Russian data operators must adopt a privacy policy to comply with Russian data protection law. The policy must describe how they process of personal data. This policy shall be published online if personal data is collected online. In case of collecting personal data offline an unrestricted access to the policy has to be guaranteed.

The policy shall be detailed so that data subjects are aware of all potential actions.

According to the guidance the policy must contain in general the following information:

  • main purpose of the policy and definitions used in the policy
  • main rights and obligations of the data operator and data subjects,
  • purposes for personal data processing,
  • legal grounds for personal data processing
  • volume and categories of personal data processed. For each category of data subjects, Roskomnadzor recommends that a company list all the personal data it collects and processes tied to specific purposes and indicate all cases of processing special categories of personal data or biometric data,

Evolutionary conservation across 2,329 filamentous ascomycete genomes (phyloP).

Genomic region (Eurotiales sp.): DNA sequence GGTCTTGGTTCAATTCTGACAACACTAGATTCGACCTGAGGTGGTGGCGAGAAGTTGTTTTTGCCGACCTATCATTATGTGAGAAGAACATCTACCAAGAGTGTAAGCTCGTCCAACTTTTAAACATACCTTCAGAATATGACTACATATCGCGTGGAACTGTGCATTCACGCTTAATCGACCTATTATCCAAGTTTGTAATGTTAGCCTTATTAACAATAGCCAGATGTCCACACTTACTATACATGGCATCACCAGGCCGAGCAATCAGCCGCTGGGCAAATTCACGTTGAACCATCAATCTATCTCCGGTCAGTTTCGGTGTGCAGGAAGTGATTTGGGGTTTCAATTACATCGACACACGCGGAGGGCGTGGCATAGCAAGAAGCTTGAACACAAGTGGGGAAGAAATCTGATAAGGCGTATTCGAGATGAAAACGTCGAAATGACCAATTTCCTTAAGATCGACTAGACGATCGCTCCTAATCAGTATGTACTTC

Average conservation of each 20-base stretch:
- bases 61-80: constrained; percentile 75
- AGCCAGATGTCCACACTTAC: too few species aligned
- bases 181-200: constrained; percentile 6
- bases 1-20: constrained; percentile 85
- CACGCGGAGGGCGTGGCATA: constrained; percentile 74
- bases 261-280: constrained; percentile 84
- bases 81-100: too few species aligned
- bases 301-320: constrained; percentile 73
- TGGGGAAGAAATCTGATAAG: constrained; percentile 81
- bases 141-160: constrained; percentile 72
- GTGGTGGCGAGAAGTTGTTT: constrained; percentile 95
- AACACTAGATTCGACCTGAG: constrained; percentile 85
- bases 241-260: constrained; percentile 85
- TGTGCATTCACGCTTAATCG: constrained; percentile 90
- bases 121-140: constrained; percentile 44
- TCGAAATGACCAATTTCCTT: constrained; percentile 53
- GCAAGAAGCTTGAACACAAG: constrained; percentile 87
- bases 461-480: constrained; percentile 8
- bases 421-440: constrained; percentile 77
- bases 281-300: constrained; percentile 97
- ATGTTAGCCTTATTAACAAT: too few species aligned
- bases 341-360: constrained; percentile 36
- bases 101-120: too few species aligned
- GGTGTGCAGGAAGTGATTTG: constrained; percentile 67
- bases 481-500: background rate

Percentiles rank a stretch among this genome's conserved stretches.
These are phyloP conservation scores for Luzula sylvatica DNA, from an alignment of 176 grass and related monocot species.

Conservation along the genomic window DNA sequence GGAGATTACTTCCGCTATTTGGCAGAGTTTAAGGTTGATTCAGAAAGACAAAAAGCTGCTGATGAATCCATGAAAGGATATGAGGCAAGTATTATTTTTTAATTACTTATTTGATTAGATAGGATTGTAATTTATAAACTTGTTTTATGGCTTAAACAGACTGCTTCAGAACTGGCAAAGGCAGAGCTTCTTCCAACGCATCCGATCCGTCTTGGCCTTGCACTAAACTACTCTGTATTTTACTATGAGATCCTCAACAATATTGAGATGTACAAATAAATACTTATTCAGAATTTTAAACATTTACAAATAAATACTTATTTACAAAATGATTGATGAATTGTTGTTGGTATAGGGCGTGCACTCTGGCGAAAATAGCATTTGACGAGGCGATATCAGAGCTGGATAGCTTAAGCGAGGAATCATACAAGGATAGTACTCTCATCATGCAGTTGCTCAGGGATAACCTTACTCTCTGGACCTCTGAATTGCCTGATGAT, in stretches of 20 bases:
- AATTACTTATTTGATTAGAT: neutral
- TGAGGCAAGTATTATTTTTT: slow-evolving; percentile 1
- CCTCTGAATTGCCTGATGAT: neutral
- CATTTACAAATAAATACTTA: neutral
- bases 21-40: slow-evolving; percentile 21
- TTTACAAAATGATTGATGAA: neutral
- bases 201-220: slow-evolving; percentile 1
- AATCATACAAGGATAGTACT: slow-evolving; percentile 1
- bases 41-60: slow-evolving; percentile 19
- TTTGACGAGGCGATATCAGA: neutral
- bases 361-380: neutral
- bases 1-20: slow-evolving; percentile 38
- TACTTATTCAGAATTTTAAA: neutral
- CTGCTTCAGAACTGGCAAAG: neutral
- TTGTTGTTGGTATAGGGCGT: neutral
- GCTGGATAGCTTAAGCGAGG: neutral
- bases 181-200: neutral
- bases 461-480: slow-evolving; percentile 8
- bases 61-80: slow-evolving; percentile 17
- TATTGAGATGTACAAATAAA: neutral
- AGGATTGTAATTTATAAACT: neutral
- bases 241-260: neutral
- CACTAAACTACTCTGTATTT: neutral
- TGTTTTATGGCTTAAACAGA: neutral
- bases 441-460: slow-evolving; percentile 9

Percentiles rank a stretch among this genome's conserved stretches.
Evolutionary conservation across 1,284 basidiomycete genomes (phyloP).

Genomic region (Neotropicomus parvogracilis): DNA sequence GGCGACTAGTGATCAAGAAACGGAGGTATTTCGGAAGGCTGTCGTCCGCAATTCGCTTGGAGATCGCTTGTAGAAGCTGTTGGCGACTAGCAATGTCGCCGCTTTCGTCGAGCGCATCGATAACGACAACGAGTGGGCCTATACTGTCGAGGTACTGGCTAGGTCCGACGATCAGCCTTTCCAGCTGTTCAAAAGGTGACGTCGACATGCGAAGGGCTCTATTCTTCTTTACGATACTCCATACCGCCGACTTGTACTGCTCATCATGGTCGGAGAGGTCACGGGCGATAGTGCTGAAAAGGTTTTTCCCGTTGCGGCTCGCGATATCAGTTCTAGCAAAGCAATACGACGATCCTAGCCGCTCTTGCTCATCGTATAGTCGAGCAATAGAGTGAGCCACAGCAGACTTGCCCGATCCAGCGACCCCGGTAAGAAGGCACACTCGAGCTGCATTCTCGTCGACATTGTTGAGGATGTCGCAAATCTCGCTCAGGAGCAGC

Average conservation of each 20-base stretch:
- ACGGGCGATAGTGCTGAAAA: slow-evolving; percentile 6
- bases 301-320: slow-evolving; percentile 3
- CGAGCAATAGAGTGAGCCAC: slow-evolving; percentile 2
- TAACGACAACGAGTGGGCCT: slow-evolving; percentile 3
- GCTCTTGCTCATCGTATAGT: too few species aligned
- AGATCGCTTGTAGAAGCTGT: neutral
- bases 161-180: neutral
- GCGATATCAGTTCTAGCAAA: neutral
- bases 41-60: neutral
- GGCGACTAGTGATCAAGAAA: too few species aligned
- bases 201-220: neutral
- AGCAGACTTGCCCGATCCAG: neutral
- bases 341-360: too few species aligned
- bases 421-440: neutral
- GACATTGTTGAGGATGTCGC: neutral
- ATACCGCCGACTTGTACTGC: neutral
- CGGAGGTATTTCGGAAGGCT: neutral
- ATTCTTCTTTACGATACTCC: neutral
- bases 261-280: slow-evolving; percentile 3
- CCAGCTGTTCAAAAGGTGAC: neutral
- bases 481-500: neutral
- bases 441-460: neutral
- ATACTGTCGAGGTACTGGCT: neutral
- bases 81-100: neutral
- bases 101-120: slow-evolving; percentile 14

• procedures and conditions for personal data processing,
  • procedures for updating, correcting, deleting, or destroying personal data and
  • procedures for responding to data subjects’ requests.

In addition the guideline regulates the case of sharing personal data with third parties. The data operator has to explain the taken measures to protect personal data and beside the purpose of sharing, the volume of personal data to be transferred, the data use restrictions and security measures. Furthermore the name and the address of the the third party need to be published in the policy.

Finally it shall be mentioned that the guidance is recommendatory nature and non-binding. Nonetheless data operators should strongly take these recommendations into account if they develop new privacy policies to be compliant with the Personal Data Law.